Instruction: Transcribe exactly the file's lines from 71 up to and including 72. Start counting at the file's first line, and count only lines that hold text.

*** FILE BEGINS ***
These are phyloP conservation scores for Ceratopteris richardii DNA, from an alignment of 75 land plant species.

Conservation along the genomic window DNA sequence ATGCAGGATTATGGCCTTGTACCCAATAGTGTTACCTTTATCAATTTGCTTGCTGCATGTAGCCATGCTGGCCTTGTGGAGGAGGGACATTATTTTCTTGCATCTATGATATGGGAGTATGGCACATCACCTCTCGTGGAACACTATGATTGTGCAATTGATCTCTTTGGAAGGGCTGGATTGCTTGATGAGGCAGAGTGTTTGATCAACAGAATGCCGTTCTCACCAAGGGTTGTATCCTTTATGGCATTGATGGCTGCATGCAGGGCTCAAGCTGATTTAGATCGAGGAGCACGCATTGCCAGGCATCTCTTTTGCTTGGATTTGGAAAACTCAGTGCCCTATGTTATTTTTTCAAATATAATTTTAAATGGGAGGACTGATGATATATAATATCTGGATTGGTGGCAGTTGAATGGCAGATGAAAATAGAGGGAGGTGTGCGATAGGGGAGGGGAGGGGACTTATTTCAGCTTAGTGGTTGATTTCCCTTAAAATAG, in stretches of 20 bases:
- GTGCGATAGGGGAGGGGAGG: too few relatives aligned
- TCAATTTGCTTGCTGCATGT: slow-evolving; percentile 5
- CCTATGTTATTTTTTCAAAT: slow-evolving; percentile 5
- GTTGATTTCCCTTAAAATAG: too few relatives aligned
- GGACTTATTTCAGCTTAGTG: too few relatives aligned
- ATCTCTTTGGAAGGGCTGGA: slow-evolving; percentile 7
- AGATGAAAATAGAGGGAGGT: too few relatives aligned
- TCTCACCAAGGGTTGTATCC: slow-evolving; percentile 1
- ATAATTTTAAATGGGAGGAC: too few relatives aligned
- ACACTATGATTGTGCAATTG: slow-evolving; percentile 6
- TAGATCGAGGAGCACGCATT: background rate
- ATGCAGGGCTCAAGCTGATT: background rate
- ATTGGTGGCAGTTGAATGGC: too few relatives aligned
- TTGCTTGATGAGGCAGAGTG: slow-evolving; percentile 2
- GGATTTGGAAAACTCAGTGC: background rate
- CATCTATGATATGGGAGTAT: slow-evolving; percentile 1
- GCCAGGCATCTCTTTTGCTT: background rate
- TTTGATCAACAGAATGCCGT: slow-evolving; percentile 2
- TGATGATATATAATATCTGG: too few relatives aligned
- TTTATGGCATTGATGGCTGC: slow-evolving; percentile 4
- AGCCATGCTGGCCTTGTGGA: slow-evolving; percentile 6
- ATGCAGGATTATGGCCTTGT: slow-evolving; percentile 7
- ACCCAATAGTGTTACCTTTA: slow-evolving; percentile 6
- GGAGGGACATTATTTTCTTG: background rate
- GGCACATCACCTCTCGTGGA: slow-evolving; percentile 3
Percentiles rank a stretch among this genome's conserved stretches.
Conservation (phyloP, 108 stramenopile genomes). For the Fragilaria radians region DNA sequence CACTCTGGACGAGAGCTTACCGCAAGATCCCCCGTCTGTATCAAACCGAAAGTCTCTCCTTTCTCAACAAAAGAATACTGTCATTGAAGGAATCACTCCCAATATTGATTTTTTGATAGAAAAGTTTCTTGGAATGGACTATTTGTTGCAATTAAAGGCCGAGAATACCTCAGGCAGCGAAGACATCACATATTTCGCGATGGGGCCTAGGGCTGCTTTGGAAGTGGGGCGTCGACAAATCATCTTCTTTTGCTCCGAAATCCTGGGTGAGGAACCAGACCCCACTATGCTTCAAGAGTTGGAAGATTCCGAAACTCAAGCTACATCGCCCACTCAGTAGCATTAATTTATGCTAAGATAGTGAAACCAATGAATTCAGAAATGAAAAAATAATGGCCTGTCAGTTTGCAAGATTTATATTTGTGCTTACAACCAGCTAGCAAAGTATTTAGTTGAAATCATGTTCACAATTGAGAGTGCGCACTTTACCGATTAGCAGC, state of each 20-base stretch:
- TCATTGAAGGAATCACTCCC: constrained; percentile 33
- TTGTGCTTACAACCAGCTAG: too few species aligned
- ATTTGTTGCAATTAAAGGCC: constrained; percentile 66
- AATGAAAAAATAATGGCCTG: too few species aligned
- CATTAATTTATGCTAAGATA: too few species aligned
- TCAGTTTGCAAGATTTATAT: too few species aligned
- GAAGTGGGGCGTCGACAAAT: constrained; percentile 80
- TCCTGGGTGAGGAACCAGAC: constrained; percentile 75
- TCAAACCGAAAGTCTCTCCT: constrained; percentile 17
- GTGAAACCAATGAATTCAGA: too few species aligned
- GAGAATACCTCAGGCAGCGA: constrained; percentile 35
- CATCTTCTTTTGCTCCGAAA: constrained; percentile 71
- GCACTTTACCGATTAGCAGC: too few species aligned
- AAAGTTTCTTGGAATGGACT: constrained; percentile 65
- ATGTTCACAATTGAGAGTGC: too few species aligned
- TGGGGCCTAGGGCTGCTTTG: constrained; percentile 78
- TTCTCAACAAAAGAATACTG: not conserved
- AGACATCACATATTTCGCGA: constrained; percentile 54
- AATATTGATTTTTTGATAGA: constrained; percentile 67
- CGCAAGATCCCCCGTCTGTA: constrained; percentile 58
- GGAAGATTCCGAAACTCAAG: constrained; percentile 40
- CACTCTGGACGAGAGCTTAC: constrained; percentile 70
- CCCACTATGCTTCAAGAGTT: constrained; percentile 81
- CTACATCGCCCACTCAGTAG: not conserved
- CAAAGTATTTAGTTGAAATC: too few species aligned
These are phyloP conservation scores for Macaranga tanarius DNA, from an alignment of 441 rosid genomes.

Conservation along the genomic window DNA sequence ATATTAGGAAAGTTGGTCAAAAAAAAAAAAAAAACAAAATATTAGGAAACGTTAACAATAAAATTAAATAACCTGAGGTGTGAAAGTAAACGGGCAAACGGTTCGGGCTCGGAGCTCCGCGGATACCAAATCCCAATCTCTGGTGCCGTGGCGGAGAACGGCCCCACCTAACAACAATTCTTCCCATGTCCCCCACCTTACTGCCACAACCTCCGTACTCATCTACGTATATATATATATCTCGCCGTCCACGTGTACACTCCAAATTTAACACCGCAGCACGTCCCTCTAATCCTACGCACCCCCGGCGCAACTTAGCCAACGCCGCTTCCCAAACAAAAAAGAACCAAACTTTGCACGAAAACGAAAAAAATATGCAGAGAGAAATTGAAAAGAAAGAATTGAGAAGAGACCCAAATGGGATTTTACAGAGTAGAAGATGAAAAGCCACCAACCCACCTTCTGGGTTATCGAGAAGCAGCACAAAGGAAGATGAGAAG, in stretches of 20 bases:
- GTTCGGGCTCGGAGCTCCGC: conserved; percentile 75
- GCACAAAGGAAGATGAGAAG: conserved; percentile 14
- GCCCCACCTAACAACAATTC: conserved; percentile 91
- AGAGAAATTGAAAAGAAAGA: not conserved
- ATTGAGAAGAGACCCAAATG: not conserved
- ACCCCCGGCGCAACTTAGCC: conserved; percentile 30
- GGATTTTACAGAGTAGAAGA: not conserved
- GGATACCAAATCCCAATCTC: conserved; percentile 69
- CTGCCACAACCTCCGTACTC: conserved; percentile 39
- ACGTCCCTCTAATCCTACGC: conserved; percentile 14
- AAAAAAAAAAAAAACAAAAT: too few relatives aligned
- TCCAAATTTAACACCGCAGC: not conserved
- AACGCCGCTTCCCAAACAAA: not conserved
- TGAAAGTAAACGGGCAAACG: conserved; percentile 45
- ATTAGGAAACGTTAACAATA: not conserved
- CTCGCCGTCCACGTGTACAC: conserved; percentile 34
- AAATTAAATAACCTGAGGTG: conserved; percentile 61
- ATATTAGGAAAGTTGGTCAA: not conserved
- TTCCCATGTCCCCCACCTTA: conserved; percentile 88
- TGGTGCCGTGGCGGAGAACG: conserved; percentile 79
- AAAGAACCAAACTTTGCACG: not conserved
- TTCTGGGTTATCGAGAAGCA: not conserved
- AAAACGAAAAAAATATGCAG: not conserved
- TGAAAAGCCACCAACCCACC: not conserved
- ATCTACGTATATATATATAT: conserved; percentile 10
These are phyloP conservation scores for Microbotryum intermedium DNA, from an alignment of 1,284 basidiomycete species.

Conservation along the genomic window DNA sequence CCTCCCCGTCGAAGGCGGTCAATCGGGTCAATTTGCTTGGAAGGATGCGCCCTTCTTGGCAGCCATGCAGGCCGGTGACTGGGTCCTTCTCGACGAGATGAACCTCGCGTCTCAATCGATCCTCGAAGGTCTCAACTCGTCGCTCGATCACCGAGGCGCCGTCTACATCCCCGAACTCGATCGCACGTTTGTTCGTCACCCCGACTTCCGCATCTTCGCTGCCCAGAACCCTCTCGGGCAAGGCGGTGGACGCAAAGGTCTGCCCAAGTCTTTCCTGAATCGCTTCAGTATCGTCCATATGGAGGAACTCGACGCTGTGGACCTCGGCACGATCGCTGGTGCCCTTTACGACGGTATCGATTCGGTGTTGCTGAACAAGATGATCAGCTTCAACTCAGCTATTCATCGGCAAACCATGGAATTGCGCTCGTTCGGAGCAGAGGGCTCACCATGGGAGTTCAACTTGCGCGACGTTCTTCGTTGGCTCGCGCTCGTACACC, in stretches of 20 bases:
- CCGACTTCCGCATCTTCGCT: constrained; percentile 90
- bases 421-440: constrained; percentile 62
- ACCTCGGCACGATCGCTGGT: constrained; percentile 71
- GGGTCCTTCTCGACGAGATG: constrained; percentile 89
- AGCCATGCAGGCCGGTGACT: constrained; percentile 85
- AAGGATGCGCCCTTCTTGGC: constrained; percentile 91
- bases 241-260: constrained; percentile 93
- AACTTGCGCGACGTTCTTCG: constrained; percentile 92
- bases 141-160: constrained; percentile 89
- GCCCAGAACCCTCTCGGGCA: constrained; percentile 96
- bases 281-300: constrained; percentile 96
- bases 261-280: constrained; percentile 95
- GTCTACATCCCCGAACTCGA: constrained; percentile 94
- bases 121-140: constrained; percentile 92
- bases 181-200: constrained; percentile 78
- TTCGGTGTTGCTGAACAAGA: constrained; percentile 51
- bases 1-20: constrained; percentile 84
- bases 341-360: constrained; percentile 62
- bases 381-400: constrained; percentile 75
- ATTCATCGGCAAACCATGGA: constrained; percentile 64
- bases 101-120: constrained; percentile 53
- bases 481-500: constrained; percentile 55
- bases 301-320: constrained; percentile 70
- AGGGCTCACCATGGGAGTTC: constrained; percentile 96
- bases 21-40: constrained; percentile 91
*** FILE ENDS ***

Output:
- ATTAGGAAACGTTAACAATA: not conserved
- CTCGCCGTCCACGTGTACAC: conserved; percentile 34